Intentional Community

friends3I’ve been thinking a lot about this idea of intentional community and relationships for a long time. What does it mean to be intentional about the community we surround ourselves with?

I know I’ve said it over and over again that I am blown away at the depth of relationships in my life and the quality people I am blessed to consider my friends. Does this mean it is always easy? Let me assure you, it isn’t. Does this just happen because I have gobs of time and so do all my friends? It doesn’t. Deep abiding friendships aren’t something that I happened to stumble into. I don’t think community works like that. Sure, some of my friends have been my friends for decades. Others were long time acquaintances that have become dear friends. Still others are people I’ve met very recently and decided I want to be friends with.

DSC_0528I believe that in order to be part of a close community of friends, we first have to be good community. We have to actually be the kind of friend people want in their lives. I’m not saying we need to be someone we aren’t, but I am saying we have to intentionally be a friend to people we want in our lives.

We can’t blame other people for not being good enough community or support if we are not that friend ourselves. I’ve realized that friendships are one of those things that we have to take responsibility for. We have an important part to play and can’t put the blame on someone else if we don’t have meaningful friendships. Similarly, if we let a friendship stray into unhealthy territory or if we continue to foster unhealthy relationships, we have responsibility there as well. Not full responsibility for everything (heavens no) but rather we are a key player in a friendship. If things are going south or not going at all, we should look at our part in that.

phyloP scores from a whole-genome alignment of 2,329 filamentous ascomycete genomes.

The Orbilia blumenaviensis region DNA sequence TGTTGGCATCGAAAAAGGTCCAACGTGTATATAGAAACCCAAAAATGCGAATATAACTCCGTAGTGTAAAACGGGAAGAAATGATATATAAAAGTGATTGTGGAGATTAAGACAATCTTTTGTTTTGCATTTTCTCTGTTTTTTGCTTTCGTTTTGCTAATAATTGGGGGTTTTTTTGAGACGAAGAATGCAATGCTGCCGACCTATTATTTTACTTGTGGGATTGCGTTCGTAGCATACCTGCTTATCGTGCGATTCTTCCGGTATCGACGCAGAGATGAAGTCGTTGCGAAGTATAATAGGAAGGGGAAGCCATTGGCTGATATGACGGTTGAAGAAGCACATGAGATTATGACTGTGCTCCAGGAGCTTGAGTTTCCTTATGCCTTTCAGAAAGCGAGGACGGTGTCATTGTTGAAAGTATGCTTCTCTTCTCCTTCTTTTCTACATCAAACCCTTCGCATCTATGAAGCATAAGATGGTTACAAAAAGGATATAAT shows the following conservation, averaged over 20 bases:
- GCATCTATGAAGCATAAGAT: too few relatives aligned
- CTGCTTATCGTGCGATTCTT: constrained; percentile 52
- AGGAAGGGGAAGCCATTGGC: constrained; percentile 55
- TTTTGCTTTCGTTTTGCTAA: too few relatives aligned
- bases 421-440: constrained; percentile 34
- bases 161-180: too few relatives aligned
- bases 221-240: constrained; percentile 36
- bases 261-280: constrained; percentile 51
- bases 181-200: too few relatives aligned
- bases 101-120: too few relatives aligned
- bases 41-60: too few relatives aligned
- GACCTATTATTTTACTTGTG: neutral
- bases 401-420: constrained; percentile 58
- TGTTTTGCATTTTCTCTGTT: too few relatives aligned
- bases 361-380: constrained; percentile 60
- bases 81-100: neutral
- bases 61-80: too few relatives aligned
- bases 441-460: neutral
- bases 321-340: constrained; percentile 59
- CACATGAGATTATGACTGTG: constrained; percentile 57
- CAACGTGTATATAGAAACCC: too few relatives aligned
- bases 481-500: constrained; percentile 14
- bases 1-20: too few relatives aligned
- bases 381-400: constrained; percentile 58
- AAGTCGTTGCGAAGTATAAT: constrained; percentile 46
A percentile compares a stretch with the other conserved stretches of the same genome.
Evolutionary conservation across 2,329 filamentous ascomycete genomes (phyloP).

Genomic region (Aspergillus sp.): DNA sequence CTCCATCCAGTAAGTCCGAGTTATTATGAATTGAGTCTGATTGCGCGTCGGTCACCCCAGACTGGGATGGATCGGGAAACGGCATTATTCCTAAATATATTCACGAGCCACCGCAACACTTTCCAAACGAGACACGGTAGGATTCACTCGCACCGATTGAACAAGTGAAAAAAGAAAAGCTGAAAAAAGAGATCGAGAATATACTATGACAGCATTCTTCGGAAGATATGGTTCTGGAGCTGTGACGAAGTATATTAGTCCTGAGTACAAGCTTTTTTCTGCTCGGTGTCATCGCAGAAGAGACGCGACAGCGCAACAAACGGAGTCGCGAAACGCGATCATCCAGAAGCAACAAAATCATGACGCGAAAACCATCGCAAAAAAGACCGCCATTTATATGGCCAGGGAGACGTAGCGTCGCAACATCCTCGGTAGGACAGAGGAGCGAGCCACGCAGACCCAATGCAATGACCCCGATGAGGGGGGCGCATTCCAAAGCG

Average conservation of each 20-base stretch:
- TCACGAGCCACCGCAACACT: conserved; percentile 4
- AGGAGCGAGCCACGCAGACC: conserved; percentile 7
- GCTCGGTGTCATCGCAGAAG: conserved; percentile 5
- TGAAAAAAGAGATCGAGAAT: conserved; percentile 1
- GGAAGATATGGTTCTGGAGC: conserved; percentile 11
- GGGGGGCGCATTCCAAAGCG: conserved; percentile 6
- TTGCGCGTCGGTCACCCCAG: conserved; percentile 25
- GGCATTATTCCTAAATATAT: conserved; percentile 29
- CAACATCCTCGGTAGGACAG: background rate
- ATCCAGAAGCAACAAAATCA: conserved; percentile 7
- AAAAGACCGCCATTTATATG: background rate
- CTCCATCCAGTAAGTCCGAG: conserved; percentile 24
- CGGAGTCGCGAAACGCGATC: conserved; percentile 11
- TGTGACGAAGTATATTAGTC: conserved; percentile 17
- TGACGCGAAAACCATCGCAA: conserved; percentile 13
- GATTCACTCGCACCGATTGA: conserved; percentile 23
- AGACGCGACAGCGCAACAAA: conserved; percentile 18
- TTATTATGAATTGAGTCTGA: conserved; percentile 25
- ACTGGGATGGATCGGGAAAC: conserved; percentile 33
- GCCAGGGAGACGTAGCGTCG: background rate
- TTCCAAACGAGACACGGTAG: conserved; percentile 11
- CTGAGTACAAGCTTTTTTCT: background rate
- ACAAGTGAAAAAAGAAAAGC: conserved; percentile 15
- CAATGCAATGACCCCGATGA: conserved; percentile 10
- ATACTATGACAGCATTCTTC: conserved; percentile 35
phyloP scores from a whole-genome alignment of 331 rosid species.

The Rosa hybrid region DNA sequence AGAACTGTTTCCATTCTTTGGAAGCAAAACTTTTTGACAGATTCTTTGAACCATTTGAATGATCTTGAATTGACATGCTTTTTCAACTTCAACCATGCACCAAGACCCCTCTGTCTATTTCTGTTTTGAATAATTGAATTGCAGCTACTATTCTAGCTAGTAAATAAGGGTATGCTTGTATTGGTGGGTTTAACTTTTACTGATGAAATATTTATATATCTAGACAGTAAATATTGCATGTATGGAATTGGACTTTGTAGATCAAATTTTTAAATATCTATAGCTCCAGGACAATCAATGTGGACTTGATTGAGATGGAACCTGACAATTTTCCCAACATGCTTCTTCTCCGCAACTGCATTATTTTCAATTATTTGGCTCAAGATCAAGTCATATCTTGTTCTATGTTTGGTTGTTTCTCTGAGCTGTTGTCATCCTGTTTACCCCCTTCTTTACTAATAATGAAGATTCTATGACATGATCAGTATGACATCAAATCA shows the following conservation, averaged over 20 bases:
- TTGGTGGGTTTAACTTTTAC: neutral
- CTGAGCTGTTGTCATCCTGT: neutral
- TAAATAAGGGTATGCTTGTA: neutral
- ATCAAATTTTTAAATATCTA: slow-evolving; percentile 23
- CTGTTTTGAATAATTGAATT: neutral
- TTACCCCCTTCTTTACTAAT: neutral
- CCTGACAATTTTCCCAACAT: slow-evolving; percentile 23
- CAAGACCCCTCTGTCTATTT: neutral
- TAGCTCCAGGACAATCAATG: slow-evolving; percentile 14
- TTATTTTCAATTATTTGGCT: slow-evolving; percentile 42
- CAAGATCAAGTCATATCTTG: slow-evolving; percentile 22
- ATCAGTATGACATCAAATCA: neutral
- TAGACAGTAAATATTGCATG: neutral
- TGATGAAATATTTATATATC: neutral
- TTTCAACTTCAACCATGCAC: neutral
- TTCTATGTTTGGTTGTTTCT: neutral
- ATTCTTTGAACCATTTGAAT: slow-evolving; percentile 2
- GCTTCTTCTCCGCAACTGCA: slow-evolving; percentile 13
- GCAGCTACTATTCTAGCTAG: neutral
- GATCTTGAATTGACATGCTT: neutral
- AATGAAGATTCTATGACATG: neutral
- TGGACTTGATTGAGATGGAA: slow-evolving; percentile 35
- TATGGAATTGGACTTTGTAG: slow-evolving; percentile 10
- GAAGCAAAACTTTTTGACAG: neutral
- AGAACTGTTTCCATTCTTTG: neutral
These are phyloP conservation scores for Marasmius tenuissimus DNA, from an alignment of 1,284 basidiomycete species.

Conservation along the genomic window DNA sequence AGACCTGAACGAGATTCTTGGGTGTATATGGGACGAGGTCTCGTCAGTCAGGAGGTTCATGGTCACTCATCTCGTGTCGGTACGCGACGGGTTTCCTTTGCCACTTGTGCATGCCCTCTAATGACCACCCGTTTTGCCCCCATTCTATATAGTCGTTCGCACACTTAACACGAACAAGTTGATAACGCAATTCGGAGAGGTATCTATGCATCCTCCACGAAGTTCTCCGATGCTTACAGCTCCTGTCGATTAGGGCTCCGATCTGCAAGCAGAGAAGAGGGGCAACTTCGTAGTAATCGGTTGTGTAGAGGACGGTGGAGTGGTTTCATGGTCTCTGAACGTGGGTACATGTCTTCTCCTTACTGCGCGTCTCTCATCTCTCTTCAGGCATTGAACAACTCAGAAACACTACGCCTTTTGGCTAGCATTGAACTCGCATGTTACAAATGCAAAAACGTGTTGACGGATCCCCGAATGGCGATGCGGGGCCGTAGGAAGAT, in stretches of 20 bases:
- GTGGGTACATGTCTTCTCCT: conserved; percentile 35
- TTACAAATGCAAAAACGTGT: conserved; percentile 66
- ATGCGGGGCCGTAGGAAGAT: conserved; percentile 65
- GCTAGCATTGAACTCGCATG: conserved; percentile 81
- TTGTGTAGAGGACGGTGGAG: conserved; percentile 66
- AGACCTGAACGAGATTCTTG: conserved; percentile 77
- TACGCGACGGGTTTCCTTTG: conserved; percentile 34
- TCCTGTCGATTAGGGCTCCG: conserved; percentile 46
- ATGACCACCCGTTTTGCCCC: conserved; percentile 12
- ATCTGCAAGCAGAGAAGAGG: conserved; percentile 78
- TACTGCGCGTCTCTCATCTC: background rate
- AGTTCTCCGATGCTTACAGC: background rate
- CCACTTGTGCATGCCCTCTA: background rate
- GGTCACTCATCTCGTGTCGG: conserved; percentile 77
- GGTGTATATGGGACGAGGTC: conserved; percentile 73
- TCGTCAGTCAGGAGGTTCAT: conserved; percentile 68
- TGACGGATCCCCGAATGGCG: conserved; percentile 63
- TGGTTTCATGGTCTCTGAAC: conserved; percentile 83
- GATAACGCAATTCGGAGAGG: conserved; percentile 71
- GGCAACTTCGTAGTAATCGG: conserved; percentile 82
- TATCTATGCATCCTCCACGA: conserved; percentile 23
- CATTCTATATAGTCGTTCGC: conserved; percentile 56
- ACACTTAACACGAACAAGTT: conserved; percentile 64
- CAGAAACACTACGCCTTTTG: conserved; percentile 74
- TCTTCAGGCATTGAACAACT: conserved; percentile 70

CK puppiesI think friendships are an important investment of our time, energy, and ultimately our heart. If we invest in healthy friendships, when we hit a rough patch, those friends help us get through it. But I always come back to the realization that friendships are and have to be a two way street. Friendships where one person always carries the other but can’t rely on the other are not actually friendships. That is a circle of acquaintances. I’m not saying we shouldn’t have acquaintances – people we enjoy and spend time with on occasion — nothing wrong with that as long as both parties share that expectation.

We all have a lot going on in life. Challenges, heart break, things that overwhelm us. Choosing to invest in relationships is work and we shouldn’t fool ourselves into thinking that they just happen automatically. And there are many many variables in our friendships: How and where we spend time. What we do together. What level of intimate sharing we do. SO many variables and as far as I can tell, there’s no right way. It is entirely dependent on the people involved. But it seems to me that both parties need to be involved in order for it to work.  In my experience, I have never regretted spending the time invested in genuine friendship. I’ve certainly been hurt in friendships and felt rejected and abandoned. I’ve been in unhealthy relationships that sucked the life out of me. And I’ve been blessed with some of the best people in the world who love me and support me and keep me on track.

How do you foster intentional community in your life?

One thought on “Intentional Community

  1. Amen to that! Lovely, wonderful insight. So grateful to share your community 🙂 It reminds me of Mother Theresa’s imperative to leave everyone happier than before they met you… Offering everyone kindness rather than whatever emotion we’re experiencing at the moment. Easier said than done, of course. I think that mindset fosters the environment to tease out and develop deep friendships, as well as giving the opportunity to respectfully recognize over time that patterns of self-centered reactions to basic kindness will never allow some people you truly love a safe place within a certain radius of your heart (aka healthy boundaries!). Thank you for the profound insight, my friend!

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